Can the Humble Mailbox Rule Bring Monumental Changes to Chevron?
As far as tax regs are concerned, Treasury’s guidance foreclosing the mailbox rule isn't among the most striking. Still, the possibility remains that it could play an outsized role in transforming administrative law.
Circuit courts have disagreed over whether the 1954 enactment of section 7502 completely displaced the common law mailbox rule for timely return filing or whether it simply provided a safe harbor.
Amid this confusion, Treasury promulgated section 7502-1(e) in 2011, which states that, excepting physical delivery, proof of use of registered or certified mail or proof of use of a designated private delivery service “are the exclusive means to establish prima facie evidence of delivery” of a tax return.
That reg doomed Howard and Karen Baldwin’s refund as untimely filed, according to the Ninth Circuit on April 16 in Howard L. Baldwin et ux. v. United States, No. 17-55115, No. 17-55354 (9th Cir. 2019). The Baldwins claimed they mailed their return through regular mail in a timely fashion and relied on the testimony of two postal employees as evidence.
Analyzing Chevron and National Cable & Telecommunications Association v. Brand X Internet Services, 545 U.S. 967 (2005), Judge Paul J. Watford wrote that section 7502, which was intended to provide exceptions to the physical delivery rule, is silent on whether taxpayers sending a document by regular mail can rely on the common law mailbox rule when the IRS hasn’t received it.
Because of this, Treasury’s rule invalidating the mailbox rule, which provides that proof of proper mailing creates a rebuttable presumption that the document was delivered to the addressee on time, “was free to fill [the] gap by adopting its own reasonable interpretation of the governing statute,” the court held.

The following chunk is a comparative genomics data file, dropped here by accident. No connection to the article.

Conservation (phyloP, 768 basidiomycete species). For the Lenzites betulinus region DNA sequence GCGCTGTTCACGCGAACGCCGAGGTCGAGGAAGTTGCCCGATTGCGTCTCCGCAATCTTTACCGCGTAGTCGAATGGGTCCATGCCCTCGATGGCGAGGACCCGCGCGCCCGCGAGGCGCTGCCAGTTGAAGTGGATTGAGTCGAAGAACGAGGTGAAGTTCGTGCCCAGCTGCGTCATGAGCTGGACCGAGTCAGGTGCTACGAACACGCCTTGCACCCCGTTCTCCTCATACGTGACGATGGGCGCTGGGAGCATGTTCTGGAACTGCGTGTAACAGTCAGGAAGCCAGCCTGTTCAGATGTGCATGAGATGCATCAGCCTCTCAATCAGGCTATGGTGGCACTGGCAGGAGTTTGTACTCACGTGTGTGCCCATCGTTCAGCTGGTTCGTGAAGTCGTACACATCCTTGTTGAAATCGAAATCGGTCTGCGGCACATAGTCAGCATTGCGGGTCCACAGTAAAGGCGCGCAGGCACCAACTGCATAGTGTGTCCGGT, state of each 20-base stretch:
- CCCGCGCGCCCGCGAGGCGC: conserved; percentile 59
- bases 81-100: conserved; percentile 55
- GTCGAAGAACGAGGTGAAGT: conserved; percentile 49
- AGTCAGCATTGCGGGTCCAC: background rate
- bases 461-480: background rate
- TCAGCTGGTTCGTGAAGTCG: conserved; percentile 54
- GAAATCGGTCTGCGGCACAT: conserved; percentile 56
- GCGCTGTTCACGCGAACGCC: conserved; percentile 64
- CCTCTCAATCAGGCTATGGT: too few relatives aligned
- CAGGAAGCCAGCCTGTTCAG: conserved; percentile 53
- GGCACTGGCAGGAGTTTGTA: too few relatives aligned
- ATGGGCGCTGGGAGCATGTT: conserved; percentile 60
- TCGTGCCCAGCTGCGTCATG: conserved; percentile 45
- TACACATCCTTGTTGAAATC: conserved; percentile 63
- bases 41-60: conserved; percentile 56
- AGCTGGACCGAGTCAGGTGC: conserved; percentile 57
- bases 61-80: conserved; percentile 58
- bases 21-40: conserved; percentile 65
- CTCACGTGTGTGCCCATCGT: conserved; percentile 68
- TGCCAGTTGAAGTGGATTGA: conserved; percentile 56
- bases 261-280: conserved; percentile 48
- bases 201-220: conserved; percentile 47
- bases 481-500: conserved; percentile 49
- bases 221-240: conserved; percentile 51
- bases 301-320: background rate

But despite the circuit court loss, the litigation isn't over and the possibility remains of an assault on the long-standing Chevron deference, a doctrine that provides judicial deference to reasonable agency interpretations of ambiguous statutes.
Carlton M. Smith, acting director of the Harvard Law School Federal Tax Clinic, predicted that numerous amicus briefs could ask the Supreme Court to take up the case as the “perfect litigating vehicle” for the Court to consider overruling Chevron and Brand X.
Patrick J. Smith of Ivins, Phillips & Barker Chtd. agreed. He criticized the Ninth Circuit’s rationale and found the case a sympathetic one for taxpayers.
“It seems like a particularly egregious example of what’s wrong with Chevron,” Smith said, adding that the most straightforward reading of the statute is as a safe harbor. “I can well imagine that any justices on the Supreme Court that are not fans of Chevron would think that this would be an extremely appealing vehicle. . . . Even though the Supreme Court doesn’t typically like tax cases, they might, partly for that reason, think here is the IRS overreaching.”
Smith took special note of Judge Susan Graber sitting in on the decision in Baldwin. Given that Graber is also the new judge sitting in on the reargument in Altera v. Commissioner, Nos. 16-70496 and 16-70497 (9th Cir. 2018), on the administrative validity of cost-sharing regs, taxpayers may find no comfort in seeing her rule in favor of the government in Baldwin, he said.
Taxpayers’ counsel in Baldwin, Robert W. Keaster of Chamberlin & Keaster LLP, told Tax Notes that he first plans to file a petition for a rehearing en banc. If that fails, he'll petition for review by the Supreme Court.
“Our position is going to be that the opinion essentially provides a license to administrative agencies, like the Internal Revenue Service, to adopt regulations which repeal common law whenever the statute is silent,” Keaster said.
Keaster said the problem with the Ninth Circuit's analysis is that if the statute is silent on whether it displaces common law, the rule is that common law still applies.